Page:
The first noticeable difference was that he never switched off and seemed to need very little sleep. During the nights my husband and I would take it in turns to stay up with him. Yes, you expect this when they are a baby, or even teething when a toddler, but this went on for years until we were able to give him melatonin prescribed by his paediatrician!
We were given constant advice saying try this or that, or assurances that he would grow out of it, which only aggravated us and made us feel like bad parents. I tried not to compare Louis to our older son, who seemed to progress into every stage easily. When Louis was a toddler he would run about endlessly, and nothing would entertain him for more than 60 seconds. He had no favourite toys or games. I remember walking through woods and fields with him hoping he would have a nap afterwards, or taking him out to play-barns and swimming, but there was no relief when we got him back home again.
Louis started school at just over 4 years. He had speech delay and wasn’t really talking in full sentences. Looking back, I wish I had delayed him starting school, or even not started at all. His first year (reception) was very hard, always in the headmaster’s office and being treated like a naughty child, with him clueless to understanding what he had done wrong. They would make him face the wall and he would re-enact his day when he got home. Yes, alarm bells should have rung, but we kept thinking “it will get better, he will settle”, and put our trust in the teachers, believing they knew what was best for him.
We soon noticed a change in Louis. He became aggressive towards us and his older brother. After his first year we decided to change his school. His new teacher seemed more understanding and instantly got him a wobble cushion, so he could sit down for longer periods with the other children. They would arrange for him to go first or last to the cloakroom to retrieve his coat, as this was where problems would often arise, and he would bang into the other children through lack of concentration. It was through little things like this that we felt relief, and were just happy that he wasn’t being told off all the time.
At seven years we received Louis’ diagnosis of ADHD/SPD and a working diagnosis of ASD. In year 3, with increased demands from school, and with Louis nearly two years behind academically, his anxiety hit the roof. The moment I would pick him up from school the meltdowns would begin, the offloads, the aggressive behaviour, to the point where he would pull out kitchen knives and threaten to kill himself or sometimes me. With a 6 month waiting list at CAMHS, we decided enough was enough. It was all mounting up, with the weekly trips into the school office to try and explain to them how Louis sees the world. It pushed us to mental and physical exhaustion.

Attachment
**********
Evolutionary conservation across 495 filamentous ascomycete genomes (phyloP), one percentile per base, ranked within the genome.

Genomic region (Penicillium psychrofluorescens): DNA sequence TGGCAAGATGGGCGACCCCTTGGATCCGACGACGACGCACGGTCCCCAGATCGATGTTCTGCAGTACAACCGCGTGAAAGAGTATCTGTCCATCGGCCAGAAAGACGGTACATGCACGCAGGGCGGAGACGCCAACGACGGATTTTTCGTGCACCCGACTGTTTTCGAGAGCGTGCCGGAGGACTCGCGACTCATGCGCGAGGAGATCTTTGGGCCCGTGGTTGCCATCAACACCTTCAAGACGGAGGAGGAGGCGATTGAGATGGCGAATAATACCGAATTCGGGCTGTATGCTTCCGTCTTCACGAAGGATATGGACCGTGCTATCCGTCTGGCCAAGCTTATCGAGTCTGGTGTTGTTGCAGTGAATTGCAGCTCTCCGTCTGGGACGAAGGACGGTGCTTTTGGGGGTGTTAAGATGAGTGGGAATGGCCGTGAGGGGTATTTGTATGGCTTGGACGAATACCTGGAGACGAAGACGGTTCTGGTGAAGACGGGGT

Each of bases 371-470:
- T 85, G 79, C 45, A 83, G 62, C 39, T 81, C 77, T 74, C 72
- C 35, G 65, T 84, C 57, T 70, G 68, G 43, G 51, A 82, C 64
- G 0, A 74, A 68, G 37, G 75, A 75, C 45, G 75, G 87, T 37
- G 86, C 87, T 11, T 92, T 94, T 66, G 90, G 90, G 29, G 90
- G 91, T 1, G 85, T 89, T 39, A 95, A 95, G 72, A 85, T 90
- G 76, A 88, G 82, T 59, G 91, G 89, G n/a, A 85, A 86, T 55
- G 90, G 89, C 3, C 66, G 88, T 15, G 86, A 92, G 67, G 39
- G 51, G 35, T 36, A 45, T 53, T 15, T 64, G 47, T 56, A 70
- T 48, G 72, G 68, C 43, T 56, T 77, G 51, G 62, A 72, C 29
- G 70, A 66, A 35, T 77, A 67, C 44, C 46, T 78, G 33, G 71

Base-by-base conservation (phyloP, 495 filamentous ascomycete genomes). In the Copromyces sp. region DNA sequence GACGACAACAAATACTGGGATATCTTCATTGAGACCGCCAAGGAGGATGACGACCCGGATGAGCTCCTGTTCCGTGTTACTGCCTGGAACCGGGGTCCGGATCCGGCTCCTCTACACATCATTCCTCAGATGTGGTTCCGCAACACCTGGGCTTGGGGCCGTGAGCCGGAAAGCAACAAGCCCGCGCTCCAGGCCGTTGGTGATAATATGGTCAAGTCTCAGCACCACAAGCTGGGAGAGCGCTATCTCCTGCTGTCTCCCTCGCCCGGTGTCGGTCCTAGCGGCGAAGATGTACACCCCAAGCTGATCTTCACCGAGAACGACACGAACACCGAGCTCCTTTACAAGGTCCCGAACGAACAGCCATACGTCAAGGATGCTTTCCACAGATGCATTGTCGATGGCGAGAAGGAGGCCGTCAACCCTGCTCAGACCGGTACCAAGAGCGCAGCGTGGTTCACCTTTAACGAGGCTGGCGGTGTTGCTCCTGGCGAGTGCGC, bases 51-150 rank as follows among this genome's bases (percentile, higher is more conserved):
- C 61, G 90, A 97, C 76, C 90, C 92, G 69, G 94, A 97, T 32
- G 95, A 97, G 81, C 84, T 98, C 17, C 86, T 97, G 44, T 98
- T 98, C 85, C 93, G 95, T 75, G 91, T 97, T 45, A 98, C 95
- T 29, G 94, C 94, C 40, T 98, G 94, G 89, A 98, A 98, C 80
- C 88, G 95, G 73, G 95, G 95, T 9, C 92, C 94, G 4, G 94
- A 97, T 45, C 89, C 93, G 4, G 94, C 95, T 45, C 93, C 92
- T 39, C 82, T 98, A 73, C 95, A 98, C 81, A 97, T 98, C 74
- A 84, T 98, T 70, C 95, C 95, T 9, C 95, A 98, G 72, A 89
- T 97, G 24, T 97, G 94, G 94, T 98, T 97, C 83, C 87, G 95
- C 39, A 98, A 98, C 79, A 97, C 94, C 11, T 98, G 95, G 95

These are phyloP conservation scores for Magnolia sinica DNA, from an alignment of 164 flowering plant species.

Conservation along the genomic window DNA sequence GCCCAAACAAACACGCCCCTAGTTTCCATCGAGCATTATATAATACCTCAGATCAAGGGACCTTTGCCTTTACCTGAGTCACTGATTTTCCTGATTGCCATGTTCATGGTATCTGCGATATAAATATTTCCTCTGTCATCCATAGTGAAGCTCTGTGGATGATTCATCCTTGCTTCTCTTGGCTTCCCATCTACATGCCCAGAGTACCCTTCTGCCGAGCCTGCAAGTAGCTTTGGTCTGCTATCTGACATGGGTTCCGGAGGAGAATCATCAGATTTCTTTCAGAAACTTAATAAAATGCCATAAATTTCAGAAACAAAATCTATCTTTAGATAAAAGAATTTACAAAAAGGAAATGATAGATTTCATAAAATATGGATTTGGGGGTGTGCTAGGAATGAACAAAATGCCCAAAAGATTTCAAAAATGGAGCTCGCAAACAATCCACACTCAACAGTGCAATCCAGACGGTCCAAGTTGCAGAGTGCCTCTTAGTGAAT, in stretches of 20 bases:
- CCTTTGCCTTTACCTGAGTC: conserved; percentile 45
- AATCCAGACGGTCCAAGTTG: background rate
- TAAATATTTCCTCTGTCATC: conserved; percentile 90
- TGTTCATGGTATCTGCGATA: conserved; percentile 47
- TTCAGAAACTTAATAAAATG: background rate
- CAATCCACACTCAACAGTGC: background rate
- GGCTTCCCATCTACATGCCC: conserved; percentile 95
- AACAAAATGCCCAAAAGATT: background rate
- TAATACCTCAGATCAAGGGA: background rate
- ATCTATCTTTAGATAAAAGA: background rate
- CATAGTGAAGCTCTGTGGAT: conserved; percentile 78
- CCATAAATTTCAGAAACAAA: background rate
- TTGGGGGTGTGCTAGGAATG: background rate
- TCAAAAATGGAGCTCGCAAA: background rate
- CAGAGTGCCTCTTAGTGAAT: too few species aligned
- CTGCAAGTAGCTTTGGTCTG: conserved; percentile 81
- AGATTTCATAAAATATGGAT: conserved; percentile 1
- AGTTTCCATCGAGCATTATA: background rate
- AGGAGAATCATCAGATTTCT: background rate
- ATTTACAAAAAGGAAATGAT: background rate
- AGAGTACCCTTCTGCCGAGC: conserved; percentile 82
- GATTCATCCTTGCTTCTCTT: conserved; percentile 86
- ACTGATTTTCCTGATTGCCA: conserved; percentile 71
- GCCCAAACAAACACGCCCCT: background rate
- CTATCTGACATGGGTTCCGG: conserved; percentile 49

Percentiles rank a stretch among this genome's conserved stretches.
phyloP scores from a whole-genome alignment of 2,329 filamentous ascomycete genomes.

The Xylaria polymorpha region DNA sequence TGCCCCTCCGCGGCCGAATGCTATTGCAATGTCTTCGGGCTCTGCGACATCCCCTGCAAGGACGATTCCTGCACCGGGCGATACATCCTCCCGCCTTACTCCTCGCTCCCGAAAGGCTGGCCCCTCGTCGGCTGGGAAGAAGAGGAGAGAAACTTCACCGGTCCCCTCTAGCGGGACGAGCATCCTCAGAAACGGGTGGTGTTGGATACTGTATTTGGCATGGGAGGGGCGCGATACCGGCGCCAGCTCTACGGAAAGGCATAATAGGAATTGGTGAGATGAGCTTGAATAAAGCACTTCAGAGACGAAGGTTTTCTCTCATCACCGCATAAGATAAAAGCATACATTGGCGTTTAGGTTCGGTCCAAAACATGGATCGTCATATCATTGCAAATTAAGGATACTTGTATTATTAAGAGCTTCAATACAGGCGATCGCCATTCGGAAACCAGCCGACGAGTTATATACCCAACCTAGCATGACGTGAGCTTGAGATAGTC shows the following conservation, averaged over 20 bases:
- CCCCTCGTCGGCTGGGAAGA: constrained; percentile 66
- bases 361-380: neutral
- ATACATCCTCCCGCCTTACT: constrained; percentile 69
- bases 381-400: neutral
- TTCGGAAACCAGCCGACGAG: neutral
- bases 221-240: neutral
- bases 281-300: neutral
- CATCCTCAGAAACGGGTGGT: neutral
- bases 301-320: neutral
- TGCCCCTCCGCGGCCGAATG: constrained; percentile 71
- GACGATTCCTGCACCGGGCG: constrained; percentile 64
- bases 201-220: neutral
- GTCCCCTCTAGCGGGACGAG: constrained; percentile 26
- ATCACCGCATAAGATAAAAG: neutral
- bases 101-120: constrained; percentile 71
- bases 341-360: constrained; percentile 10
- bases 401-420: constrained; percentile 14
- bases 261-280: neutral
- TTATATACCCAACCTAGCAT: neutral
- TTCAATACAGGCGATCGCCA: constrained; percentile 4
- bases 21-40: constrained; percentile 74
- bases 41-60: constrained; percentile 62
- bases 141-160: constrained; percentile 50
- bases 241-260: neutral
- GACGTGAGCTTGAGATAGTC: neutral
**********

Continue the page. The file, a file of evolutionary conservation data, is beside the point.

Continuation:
We made the decision to remove Louis from school and home educate him. He had not made any friendships, he was violent towards us and his siblings, his sleeping was poor, so we really had nothing to lose. Taking my son out of school made me realise how far behind he was, not being able to read or write. At first, he could not sit more than 30 minutes to do any learning, but we gradually built this up to 60 minutes of learning time, and always in the morning when his concentration is at its best. We have started back at the basics, and being in a relaxed environment he seems to retain more. We try to learn out in nature and keep demands at a minimum. We have found this has reduced his meltdowns massively.
I can’t say it’s been an easy journey, we still get bad patches where we are learning every day, and I still have massive amounts of guilt. Was I a good mother? Did I do something during pregnancy to cause this? What long term effect will it have on his siblings? Yes, our lives have revolved around Louis. Which type of holiday will he cope with? No, we can’t eat in the restaurant with all the noise and lighting! He won’t be able to queue going on the rides, so we can’t go there!
It takes massive amounts of energy and management to keep our days calm, but we feel this whole experience of life has made us better people. Yes, I was once that mother with my one perfect child who judged others on their parenting skills for their difficult child! I believe others cannot understand how it feels or what it’s like having a child with ADHD unless they have also gone through that same experience. Yes, we became bitter, angry and frustrated at people for not understanding, but we have left the bad experiences behind.
I hope there is an increase in awareness and training for teachers. A lot more needs to be done to help these children and their families at an early age, not years down the line when they have struggled, and families fallen apart. ADHD still seems to be a hidden disability that many struggle to understand, and we still have a very long way to go in understanding and accepting it and making change where needed.
By Rebecca Hopkins, mother of three.